Select the desired text size
Shepherd of Mydvai.
From Celtic Fairy Tales by Joseph Jacobs.
Start of Story
Up in the Black Mountains in Caermarthenshire lies the lake known as
Lyn y Van Vach. To the margin of this lake the shepherd of Myddvai once
led his lambs, and lay there whilst they sought pasture. Suddenly, from
the dark waters of the lake, he saw three maidens rise. Shaking the
bright drops from their hair and gliding to the shore, they wandered
about amongst his flock. They had more than mortal beauty, and he was
filled with love for her that came nearest to him. He offered her the
bread he had with him, and she took it and tried it, but then sang to
Hard-baked is thy bread,
'Tis not easy to catch me,
and then ran off laughing to the lake.
Next day he took with him bread not so well done, and watched for the
maidens. When they came ashore he offered his bread as before, and the
maiden tasted it and sang:
Unbaked is thy bread,
I will not have thee,
and again disappeared in the waves.
A third time did the shepherd of Myddvai try to attract the maiden, and
this time he offered her bread that he had found floating about near
the shore. This pleased her, and she promised to become his wife if he
were able to pick her out from among her sisters on the following day.
When the time came the shepherd knew his love by the strap of her
sandal. Then she told him she would be as good a wife to him as any
earthly maiden could be unless he should strike her three times without
cause. Of course he deemed that this could never be; and she, summoning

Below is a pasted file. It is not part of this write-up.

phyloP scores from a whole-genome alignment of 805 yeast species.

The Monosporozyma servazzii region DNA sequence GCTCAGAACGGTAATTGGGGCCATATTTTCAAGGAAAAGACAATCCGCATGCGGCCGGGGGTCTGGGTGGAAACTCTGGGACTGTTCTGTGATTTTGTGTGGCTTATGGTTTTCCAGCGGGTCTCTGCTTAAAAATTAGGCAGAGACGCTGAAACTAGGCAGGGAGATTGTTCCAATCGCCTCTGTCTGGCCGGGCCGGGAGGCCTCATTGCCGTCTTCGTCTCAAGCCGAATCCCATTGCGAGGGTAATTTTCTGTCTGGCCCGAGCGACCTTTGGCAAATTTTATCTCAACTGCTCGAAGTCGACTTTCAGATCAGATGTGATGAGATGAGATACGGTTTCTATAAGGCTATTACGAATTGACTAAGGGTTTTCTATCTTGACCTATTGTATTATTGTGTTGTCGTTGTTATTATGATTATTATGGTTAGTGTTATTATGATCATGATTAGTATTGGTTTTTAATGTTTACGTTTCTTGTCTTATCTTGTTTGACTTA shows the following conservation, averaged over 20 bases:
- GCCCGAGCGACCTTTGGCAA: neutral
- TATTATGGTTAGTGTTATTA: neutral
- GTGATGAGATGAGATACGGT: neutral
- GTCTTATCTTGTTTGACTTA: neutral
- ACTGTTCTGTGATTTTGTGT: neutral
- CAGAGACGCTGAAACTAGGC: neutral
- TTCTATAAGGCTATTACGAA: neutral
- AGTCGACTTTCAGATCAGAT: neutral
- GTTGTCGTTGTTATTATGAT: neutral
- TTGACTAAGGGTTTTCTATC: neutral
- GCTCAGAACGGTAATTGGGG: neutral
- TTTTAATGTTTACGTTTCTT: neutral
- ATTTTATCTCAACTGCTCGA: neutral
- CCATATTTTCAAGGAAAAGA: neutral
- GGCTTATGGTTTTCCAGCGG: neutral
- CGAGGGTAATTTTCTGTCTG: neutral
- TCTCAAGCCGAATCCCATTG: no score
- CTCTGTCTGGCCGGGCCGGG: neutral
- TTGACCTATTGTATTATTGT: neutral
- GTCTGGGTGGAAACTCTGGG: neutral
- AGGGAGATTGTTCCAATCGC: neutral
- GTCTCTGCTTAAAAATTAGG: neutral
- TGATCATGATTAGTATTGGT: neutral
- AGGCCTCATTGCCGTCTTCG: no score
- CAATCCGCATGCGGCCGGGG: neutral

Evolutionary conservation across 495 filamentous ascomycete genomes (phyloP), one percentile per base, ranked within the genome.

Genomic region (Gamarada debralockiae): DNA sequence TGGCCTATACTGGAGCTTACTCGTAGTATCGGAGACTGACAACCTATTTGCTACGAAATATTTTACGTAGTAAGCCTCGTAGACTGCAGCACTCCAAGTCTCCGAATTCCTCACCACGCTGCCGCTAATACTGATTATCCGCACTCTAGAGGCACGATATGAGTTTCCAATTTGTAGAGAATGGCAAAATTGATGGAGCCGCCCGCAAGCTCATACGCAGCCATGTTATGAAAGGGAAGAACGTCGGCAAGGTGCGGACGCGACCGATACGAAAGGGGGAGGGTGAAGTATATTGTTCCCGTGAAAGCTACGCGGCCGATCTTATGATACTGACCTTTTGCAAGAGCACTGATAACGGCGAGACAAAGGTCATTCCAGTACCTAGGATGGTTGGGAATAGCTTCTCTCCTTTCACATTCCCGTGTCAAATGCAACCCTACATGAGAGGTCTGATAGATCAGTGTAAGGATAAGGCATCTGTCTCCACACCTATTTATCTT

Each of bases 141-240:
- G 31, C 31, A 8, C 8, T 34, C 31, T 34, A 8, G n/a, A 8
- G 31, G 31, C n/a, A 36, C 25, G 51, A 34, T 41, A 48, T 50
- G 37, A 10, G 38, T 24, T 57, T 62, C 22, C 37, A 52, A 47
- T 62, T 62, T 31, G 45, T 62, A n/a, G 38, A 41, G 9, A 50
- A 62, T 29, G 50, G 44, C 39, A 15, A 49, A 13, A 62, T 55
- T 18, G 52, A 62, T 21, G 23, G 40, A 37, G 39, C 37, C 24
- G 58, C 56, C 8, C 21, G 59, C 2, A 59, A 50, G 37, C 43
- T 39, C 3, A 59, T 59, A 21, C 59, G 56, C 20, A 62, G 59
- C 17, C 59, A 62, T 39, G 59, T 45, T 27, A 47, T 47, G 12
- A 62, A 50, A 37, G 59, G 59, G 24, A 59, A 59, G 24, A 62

from the lake three cows, two oxen, and a bull, as her marriage
portion, was led homeward by him as his bride.
The years passed happily, and three children were born to the shepherd
and the lake-maiden. But one day here were going to a christening, and
she said to her husband it was far to walk, so he told her to go for
"I will," said she, "if you bring me my gloves which I've left in the
But when he came back with the gloves, he found she had not gone for
the horses; so he tapped her lightly on the shoulder with the gloves,
and said, "Go, go."
"That's one," said she.
Another time they were at a wedding, when suddenly the lake-maiden fell
a-sobbing and a-weeping, amid the joy and mirth of all around her.
Her husband tapped her on the shoulder, and asked her, "Why do you
"Because they are entering into trouble; and trouble is upon you; for
that is the second causeless blow you have given me. Be careful; the
third is the last."
The husband was careful never to strike her again. But one day at a
funeral she suddenly burst out into fits of laughter. Her husband
forgot, and touched her rather roughly on the shoulder, saying, "Is
this a time for laughter?"
"I laugh," she said, "because those that die go out of trouble, but
your trouble has come. The last blow has been struck; our marriage is
at an end, and so farewell." And with that she rose up and left the
house and went to their home.
Then she, looking round upon her home, called to the cattle she had
brought with her:
Brindle cow, white speckled,
Spotted cow, bold freckled,
Old white face, and gray Geringer,
And the white bull from the king's coast,
Grey ox, and black calf,
All, all, follow me home,
Now the black calf had just been slaughtered, and was hanging on the
hook; but it got off the hook alive and well and followed her; and the
oxen, though they were ploughing, trailed the plough with them and did
her bidding. So she fled to the lake again, they following her, and
with them plunged into the dark waters.
And to this day is the furrow seen which the plough left as it was
dragged across the mountains to the tarn.
Only once did she come again, when her sons were grown to manhood, and
then she gave them gifts of healing by which they won the name of
Meddygon Myddvai, the physicians of Myddvai.